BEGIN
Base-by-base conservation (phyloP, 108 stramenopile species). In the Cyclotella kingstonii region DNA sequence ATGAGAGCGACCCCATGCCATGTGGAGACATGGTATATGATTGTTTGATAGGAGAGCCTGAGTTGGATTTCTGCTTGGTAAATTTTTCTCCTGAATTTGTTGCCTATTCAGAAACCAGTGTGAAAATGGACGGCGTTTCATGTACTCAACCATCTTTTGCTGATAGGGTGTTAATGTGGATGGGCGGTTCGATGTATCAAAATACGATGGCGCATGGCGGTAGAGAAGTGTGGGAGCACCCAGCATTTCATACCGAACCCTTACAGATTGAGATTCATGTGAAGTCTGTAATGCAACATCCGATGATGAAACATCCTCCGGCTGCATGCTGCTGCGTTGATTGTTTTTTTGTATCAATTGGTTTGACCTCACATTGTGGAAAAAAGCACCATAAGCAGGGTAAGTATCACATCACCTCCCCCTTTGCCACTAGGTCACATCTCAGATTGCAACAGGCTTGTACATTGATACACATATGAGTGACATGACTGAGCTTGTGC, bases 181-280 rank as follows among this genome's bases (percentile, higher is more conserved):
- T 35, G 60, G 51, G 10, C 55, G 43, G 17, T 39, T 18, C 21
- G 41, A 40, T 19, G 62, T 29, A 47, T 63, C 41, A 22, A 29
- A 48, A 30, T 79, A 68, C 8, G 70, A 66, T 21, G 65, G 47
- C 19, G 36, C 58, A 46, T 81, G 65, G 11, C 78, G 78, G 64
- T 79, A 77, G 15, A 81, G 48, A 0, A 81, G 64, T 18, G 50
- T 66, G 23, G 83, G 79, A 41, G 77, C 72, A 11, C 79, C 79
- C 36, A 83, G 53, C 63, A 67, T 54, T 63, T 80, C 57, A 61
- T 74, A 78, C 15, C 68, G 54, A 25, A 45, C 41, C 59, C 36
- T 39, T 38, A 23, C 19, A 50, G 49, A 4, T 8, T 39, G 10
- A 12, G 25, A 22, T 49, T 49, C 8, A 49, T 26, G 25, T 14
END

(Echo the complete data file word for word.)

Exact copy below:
Base-by-base conservation (phyloP, 108 stramenopile species). In the Cyclotella kingstonii region DNA sequence ATGAGAGCGACCCCATGCCATGTGGAGACATGGTATATGATTGTTTGATAGGAGAGCCTGAGTTGGATTTCTGCTTGGTAAATTTTTCTCCTGAATTTGTTGCCTATTCAGAAACCAGTGTGAAAATGGACGGCGTTTCATGTACTCAACCATCTTTTGCTGATAGGGTGTTAATGTGGATGGGCGGTTCGATGTATCAAAATACGATGGCGCATGGCGGTAGAGAAGTGTGGGAGCACCCAGCATTTCATACCGAACCCTTACAGATTGAGATTCATGTGAAGTCTGTAATGCAACATCCGATGATGAAACATCCTCCGGCTGCATGCTGCTGCGTTGATTGTTTTTTTGTATCAATTGGTTTGACCTCACATTGTGGAAAAAAGCACCATAAGCAGGGTAAGTATCACATCACCTCCCCCTTTGCCACTAGGTCACATCTCAGATTGCAACAGGCTTGTACATTGATACACATATGAGTGACATGACTGAGCTTGTGC, bases 181-280 rank as follows among this genome's bases (percentile, higher is more conserved):
- T 35, G 60, G 51, G 10, C 55, G 43, G 17, T 39, T 18, C 21
- G 41, A 40, T 19, G 62, T 29, A 47, T 63, C 41, A 22, A 29
- A 48, A 30, T 79, A 68, C 8, G 70, A 66, T 21, G 65, G 47
- C 19, G 36, C 58, A 46, T 81, G 65, G 11, C 78, G 78, G 64
- T 79, A 77, G 15, A 81, G 48, A 0, A 81, G 64, T 18, G 50
- T 66, G 23, G 83, G 79, A 41, G 77, C 72, A 11, C 79, C 79
- C 36, A 83, G 53, C 63, A 67, T 54, T 63, T 80, C 57, A 61
- T 74, A 78, C 15, C 68, G 54, A 25, A 45, C 41, C 59, C 36
- T 39, T 38, A 23, C 19, A 50, G 49, A 4, T 8, T 39, G 10
- A 12, G 25, A 22, T 49, T 49, C 8, A 49, T 26, G 25, T 14